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  • Writer's pictureColliers | Columbus


Written by: Harrison LaHaie

What’s in the News

U.S. stocks closed their worse year since 2008. The decline in stock prices has been a result of economic concerns regarding high inflation, COVID, interest rate hikes from the Federal Reserve, and the Russian invasion of Ukraine. China continues to conduct military exercises after a close call with a U.S. spy plane. U.S. jobless claims rose to pre-pandemic levels last week but have not yet shown a real increase, signaling the labor market remains strong. Durable goods orders fell by 2.1%, greater than the consensus expected of 0.6%. Sam Bankman-Fried of the failed crypto exchange FTX managed to post $250 million bail, further raising concerns of fraud.

What's Next for CRE

Prequin, an investment data company, issued a survey which found that 74% of investors believe that real estate assets are overvalued. This is an interesting indicator of where many people see the market going. With values still elevated relative to pre-pandemic, the higher interest rates due to the Fed’s hikes make these high valuations untenable. Fund managers surveyed believed that values will have to come down. This puts CRE in a precarious position if a recession comes in the next 12 months. With high rates putting downward pressure on value, a recession could lead to lessened demand from tenants. Still, there is time for valuations to come down to meet the current interest rate environment.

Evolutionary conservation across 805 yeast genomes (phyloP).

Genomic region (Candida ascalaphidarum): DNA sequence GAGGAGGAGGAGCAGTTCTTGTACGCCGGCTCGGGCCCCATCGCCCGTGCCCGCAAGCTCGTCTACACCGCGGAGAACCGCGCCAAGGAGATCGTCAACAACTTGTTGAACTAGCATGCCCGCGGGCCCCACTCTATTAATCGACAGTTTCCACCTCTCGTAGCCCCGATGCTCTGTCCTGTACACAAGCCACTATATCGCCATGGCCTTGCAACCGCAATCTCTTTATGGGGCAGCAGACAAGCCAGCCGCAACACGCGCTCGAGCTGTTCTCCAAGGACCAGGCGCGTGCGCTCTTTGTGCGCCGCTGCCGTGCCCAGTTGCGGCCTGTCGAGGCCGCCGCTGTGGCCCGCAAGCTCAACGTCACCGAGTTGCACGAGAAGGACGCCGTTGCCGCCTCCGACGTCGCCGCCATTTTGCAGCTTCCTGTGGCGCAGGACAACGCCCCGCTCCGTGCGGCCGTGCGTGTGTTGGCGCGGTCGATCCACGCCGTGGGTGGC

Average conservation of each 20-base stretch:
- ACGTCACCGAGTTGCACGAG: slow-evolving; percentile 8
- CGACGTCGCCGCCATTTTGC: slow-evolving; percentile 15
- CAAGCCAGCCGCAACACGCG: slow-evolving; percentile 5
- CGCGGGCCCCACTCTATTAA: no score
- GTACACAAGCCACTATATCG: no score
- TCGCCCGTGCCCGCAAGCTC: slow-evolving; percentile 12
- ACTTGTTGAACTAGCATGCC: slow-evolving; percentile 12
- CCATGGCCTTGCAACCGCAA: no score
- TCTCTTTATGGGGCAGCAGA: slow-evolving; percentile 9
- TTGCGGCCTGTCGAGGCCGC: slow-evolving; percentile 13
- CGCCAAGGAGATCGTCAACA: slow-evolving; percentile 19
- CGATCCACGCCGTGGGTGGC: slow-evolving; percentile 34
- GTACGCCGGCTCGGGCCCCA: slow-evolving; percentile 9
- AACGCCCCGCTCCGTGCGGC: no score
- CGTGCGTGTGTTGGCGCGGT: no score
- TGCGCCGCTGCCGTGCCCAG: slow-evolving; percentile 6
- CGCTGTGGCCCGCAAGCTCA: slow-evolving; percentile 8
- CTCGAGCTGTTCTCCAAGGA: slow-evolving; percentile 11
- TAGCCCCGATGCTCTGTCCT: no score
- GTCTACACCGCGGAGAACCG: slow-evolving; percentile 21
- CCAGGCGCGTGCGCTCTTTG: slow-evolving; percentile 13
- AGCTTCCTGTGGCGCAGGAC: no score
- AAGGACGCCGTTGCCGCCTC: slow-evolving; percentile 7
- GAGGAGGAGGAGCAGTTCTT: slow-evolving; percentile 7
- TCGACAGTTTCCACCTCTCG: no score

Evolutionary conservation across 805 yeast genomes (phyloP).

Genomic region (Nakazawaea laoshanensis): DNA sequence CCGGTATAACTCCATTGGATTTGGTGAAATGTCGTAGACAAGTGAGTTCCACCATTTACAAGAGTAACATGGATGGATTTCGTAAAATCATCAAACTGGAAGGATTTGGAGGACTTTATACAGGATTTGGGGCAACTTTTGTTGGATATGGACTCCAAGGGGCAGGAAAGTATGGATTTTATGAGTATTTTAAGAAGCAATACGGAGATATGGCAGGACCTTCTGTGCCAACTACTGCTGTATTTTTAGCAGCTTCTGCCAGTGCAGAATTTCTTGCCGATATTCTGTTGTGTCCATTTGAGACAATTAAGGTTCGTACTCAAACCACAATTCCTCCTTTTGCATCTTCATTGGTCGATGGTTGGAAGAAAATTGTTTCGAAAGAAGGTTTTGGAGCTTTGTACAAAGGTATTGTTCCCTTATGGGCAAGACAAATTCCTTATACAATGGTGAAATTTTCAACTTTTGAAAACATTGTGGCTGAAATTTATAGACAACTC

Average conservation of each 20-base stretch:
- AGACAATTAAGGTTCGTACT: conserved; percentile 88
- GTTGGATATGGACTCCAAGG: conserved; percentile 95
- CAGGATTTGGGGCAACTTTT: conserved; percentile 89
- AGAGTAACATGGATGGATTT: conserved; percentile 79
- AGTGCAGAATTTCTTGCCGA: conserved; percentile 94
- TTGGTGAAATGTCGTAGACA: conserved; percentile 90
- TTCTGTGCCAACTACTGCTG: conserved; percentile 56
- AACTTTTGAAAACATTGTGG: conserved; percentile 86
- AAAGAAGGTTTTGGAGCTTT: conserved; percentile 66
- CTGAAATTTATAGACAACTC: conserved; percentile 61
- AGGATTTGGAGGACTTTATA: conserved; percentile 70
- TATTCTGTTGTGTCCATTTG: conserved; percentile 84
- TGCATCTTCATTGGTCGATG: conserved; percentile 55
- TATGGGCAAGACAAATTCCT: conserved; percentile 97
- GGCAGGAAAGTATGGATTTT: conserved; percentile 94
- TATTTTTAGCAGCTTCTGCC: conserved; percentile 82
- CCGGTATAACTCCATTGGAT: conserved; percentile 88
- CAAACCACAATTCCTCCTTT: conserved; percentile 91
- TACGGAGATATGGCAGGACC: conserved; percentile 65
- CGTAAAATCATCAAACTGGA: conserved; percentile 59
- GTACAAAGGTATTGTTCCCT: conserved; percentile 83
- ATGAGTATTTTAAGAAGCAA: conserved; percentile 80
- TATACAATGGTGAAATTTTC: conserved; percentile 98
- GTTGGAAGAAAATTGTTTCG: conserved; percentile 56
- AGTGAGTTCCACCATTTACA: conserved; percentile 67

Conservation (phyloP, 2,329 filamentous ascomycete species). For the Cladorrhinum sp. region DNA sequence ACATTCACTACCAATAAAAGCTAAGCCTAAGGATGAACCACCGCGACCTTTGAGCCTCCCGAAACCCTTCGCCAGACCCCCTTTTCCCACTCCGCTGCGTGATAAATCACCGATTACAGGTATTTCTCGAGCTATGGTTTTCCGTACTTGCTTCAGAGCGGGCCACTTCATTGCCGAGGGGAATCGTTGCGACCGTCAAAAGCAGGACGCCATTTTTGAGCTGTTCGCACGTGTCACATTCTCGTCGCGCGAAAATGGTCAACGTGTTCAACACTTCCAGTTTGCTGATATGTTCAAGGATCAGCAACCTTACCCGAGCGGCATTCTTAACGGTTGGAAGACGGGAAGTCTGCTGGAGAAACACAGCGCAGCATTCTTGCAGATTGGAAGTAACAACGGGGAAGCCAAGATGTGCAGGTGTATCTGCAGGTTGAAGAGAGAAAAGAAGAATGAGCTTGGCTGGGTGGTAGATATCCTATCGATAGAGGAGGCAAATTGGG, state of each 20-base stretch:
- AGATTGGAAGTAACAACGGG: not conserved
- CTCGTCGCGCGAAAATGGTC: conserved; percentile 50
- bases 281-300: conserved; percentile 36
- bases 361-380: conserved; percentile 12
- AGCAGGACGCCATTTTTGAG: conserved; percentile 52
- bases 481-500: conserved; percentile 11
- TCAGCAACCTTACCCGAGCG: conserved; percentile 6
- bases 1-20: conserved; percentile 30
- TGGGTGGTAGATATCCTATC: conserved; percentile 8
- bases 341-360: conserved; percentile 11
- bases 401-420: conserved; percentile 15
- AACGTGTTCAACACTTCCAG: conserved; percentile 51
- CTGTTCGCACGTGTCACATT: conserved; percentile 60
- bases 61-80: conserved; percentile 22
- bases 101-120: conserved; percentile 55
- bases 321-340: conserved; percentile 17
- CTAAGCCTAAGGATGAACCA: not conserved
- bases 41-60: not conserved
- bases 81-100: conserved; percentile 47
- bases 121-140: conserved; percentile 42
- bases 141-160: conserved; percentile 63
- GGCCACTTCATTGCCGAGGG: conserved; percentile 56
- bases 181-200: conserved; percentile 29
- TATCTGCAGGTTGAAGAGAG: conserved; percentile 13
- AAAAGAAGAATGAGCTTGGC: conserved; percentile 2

Looking Ahead

Asset prices have come down significantly, as evident from the drop in stock prices. However, there may be more asset price deflation to come as M2 money supply growth reached its lowest amount since 1960. The slowdown in M2 is deflationary for asset prices. Alongside a decrease in the growth of M2 is the Fed’s balance sheet continuing to decline. With money supply slowing and the Fed’s balance sheet shrinking, the economy must begin to slow down. To what extent the economy will slow down is hard to say. As inflation comes down, real income will increase which may buoy the economy. However, interest rates remaining elevated for an extended period will have to work their way through the economy. As seen from the decline in orders for durable goods, demand may begin to wane.

Sources: Globe St, WSJ, First Trust, Federal Reserve.

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